Rhyme of the Day

Various meanderings with a rhyme in there somewhere.

Arsenic and the Elderly Audience
We did our matinee performance of Arsenic & Old Lace yesterday, and as expected we had a lot of older people in the audience, including at least one 90 year old who was celebrating his birthday. And, I must add, he had a very firm handshake.

Unexpectedly, it was a supremely appreciative audience. They laughed a lot. We got laughs on lines that we didn't get laughs on before. There was a big laugh on the line, early on, "This may not be very charitable of me, but I'm beginning to think that Mr. Hitler is not a Christian!"

Of course, a lot of people in this age group actually remember World War II, which is the era in which the play is set. The play's cultural milieu is the one a lot of them grew up in.

A lot of the play's humor has to do with old-fashioned respectability. They remember that. Many of the young have little grasp of it.

The past is an alien land
peculiarly distant
loaded with very firm laws
that are now non-existent.

Directionally Challenged
I sometimes go astray
using GPS apps.
But I went even astrayer
in the days of paper maps.

The Video from Kitties in Space

That's the official video of Kitties in Space, from the Doing Drugs And Dying In Space (DDADIS) festival put on by the fabulous Runaways Lab.

Felines seeking felicity,
encounter rodent duplicity.

Arsenic Initial Coincidences
Arsenic & Old Lace feels like a very well constructed stage comedy to me, but I was reflecting last night on the fact that it starts up with three coincidental events.

Yes, yes, spoiler alert in case you don't want to know!

In one evening:

1) Mortimer proposes to Elaine
2) Mortimer stumbles upon a corpse in his aunts' house
3) Mortimer's murderous brother Jonathan arrives at his aunts' house

Granted, there's a slight connection between 1 and 2. Mortimer has been spending more time at his aunts' house lately because Elaine lives next door. So his interest in Elaine makes it more likely that he will discover what his aunts have been up to. But, basically, 1 & 2 are a big coincidence.

There's also a kind of connection between 2 and 3, in that the play suggests there's a streak of homicidal mania that runs in this family, and the aunts and Jonathan are both afflicted. But, again, basically, 2 & 3 are a big coincidence.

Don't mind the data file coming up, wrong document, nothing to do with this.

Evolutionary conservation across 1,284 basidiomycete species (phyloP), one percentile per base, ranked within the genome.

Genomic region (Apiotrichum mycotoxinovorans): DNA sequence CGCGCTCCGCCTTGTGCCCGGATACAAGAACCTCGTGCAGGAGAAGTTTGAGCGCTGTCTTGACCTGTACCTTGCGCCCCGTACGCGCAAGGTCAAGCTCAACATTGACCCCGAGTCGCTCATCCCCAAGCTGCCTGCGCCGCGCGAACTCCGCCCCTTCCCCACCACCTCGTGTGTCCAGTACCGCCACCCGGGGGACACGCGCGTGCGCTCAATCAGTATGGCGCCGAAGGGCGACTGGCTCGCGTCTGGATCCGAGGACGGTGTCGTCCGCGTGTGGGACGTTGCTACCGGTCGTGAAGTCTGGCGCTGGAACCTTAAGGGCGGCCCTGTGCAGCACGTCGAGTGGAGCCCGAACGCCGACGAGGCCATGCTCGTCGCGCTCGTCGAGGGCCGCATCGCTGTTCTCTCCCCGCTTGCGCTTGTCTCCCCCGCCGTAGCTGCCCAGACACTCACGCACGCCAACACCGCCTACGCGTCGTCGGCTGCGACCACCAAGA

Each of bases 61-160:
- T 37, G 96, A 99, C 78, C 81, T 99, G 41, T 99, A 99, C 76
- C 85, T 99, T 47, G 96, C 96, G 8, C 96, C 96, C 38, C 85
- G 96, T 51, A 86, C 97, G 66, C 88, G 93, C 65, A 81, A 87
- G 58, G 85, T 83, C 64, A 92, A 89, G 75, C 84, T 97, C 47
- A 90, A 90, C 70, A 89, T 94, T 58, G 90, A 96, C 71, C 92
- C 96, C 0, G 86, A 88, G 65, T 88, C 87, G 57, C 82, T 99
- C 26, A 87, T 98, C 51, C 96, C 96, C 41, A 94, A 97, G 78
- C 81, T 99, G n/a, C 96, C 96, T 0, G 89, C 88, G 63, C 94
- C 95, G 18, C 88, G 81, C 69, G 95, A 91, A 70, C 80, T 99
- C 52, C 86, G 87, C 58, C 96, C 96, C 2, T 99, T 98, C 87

Coincidence is just events coming together without a direct causal connection. There's nothing wrong with them, as such, in a story. The usual advice is to place them early in the story, to make them part of the "intractable problem build-up" and not part of the "surprising-but-logical solution". And that's what's going on here. The 3 events are just piling up to create a state of total humorous crisis for Mortimer, who I would say is the "hero" of the play, even though the "lead characters" are his aunts.

A lot has been written about including coincidences in a story. A storyteller makes a kind of bargain with the audience, a bargain whose terms are specified as the story goes along. The audience commits time and attention to the story, and expects a payoff of some kind at the end.

When the tale's completed
the audience shouldn't feel cheated.

In a nice suburb of Chicago:

"Outraged Naperville residents are demanding that Hassert Boulevard be renamed, mistakenly believing the road honors former U.S. Speaker of the House Dennis Hastert, who admitted this week he sexually abused students when he was a Yorkville high school wrestling coach."

Before you start yelling
over the name,
please check the spelling -
it's not the same!

At Target
Octagonal design, sold as "Hex Weight".

Someone's geometric knowledge is not all that great.

Hastert Gets 15 Months
Dennis Hastert, former speaker of the house, more recently a high powered lobbyist, got sentenced to 15 months today, in federal court here in Chicago.

He had pleaded guilty to "structuring" some cash withdrawals - purposely arranging them so that the bank wouldn't be required to report them to the government.

Maybe he would have gotten off on probation, if that was all he had done, but the cash withdrawals had to do with molesting a high school athlete long ago when he was a coach. And, as usual, it hadn't just been one molested athlete. More appeared. And probably a bunch kept quiet.

He got off lightly, although it may be
that many get away scot-free.

Officer Klein

I've found a new career.
Crooks should shake in fear.

The Metro Debacle
The mass transit system in Washington D.C. is a nice modern system. It opened 40 years ago. I vaguely remember the news. But they've already run it into the ground, which is kind of a spectacular failure, considering that NYC and Chicago have much older and bigger systems that somehow seem safer.

How could it be?
Ineptitude in DC?

Well, yeah. Apparently it's a multilayer failure. My favorite part was a trust in automation as a way to guarantee safety, resulting in things like this:

"On Jan. 6, 1996, a train under computer control was barreling too fast, at 75 mph, in a blizzard. Unable to decelerate quickly enough on snow-covered rails near the Shady Grove station, the train slammed into a parked, unoccupied train, killing the operator."

It's really unfair to call the victim "the operator", since the train was under control of an operating system, not an operator, apparently. Or... maybe the operator could have thrown a switch and taken control? But the story doesn't mention that.

Anyway, the people in charge neglected maintenance, neglected safety, neglected financial trouble, and somehow thought they could muddle through.

Management that was highly bureaucratic,
hoped the system would run on automatic.

European Male, Dead 400 Years
Shakespeare padded his plays with famous quotes,
and obsolete words requiring lots of notes.


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